The accuracy of domain statistics is determined in part by the accuracy with which units are classified in their correct domains. With the increased use of administrative and other non-survey-based data sources in official statistics, as well as the development of automatic classifiers based on machine learning, it is important to account for the effect of classification errors on statistical accuracy.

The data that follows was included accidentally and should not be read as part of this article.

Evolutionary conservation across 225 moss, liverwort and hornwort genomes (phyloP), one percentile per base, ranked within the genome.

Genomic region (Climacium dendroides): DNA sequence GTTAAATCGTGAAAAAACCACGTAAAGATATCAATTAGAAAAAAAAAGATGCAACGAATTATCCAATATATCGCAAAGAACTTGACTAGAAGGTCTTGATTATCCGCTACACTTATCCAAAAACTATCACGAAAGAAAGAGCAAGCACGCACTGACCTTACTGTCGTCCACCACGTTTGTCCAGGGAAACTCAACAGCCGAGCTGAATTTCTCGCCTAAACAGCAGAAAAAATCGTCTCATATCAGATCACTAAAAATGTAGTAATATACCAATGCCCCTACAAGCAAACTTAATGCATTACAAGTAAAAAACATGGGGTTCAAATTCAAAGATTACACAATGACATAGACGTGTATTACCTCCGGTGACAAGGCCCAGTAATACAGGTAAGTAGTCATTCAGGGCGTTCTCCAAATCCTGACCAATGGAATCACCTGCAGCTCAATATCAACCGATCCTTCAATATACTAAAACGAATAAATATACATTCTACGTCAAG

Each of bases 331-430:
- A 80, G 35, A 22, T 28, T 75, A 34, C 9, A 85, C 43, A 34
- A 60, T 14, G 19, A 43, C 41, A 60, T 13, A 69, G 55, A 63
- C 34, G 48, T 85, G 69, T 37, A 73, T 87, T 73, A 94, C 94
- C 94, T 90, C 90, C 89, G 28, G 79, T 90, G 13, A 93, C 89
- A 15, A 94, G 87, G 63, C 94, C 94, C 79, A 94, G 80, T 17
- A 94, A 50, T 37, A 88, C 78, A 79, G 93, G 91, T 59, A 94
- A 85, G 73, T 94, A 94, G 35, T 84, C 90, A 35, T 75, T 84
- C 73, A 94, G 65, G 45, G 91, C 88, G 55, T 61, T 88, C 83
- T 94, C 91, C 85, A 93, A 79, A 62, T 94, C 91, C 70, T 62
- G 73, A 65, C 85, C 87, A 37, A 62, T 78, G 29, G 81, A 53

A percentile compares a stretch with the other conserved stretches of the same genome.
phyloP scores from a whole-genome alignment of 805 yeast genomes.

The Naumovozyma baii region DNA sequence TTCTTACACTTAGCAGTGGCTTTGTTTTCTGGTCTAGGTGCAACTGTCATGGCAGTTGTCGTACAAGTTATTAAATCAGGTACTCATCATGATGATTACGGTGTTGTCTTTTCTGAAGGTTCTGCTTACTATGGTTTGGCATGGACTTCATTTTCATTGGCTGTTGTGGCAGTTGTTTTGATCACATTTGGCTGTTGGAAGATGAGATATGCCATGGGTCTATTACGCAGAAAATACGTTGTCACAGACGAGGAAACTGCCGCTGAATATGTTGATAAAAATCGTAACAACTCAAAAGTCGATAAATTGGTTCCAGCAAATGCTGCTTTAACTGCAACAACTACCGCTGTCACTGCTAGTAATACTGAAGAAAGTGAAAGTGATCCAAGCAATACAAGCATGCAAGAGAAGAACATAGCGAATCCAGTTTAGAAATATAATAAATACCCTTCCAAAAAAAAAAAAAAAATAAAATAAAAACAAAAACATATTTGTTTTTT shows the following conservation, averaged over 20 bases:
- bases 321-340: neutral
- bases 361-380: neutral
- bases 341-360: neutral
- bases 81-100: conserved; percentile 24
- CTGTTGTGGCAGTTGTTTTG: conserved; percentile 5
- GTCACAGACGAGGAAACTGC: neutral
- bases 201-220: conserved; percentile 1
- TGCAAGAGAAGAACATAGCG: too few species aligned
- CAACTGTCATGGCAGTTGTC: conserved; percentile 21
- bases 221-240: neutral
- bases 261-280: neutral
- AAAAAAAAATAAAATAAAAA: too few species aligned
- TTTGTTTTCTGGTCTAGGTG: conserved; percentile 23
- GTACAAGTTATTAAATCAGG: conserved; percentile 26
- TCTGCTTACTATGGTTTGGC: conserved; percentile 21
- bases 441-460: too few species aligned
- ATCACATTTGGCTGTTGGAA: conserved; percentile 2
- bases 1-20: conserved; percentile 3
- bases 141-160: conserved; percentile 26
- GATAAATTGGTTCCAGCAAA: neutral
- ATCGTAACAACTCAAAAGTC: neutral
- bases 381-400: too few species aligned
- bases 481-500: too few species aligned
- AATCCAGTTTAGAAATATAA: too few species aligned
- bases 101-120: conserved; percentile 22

Although bias and variance formulas for estimated domain totals and growth rates under classification errors have been derived before in the literature, these expressions are relatively complicated. Using those expressions, one cannot immediately obtain insight into the effect of classification errors on domain statistics in practice. The aim of the present paper is to provide some guidance, in the form of simple rules-of-thumb, on the behavior of domain statistics that may be expected in practice when classification errors occur. To keep matters as simple as possible, we restrict attention to the common case of counts with a binary classifier. We examine the accuracy of estimated proportions, differences of estimated proportions between two periods, and growth rates of estimated counts between two periods. The results are illustrated using a real text mining application on the prevalence of cybercrime in the Netherlands.